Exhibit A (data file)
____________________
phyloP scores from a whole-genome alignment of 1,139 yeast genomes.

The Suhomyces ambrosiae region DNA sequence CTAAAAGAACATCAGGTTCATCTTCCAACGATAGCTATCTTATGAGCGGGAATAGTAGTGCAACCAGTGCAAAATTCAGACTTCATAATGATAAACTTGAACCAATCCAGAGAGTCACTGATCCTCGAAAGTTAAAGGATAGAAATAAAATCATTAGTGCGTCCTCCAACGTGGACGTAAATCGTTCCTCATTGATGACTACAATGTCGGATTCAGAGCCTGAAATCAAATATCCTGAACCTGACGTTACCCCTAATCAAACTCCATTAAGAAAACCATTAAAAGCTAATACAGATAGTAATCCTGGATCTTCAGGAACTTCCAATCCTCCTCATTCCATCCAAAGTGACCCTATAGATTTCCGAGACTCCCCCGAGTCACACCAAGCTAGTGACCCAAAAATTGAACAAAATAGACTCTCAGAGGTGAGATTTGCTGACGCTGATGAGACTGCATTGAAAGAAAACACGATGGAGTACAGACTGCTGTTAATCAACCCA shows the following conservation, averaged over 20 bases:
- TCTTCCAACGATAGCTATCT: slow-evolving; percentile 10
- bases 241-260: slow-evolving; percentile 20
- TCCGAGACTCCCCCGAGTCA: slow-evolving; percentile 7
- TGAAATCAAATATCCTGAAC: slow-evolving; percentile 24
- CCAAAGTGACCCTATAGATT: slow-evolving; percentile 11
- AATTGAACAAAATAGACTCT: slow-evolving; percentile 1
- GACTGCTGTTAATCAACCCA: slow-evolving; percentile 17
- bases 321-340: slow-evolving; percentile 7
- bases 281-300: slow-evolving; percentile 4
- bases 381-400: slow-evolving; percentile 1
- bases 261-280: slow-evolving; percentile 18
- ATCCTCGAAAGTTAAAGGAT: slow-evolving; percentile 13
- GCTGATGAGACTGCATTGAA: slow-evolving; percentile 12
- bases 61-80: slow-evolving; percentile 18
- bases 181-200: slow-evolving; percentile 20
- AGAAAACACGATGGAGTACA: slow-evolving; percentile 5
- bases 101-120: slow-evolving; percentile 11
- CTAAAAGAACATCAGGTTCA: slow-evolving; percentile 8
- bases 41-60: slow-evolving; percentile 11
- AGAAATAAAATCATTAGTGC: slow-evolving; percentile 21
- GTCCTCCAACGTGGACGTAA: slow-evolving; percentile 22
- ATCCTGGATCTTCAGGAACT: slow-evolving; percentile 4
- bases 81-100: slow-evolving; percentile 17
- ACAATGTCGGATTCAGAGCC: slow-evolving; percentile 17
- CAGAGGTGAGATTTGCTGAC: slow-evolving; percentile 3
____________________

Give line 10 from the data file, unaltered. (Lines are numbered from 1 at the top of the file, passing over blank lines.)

- bases 321-340: slow-evolving; percentile 7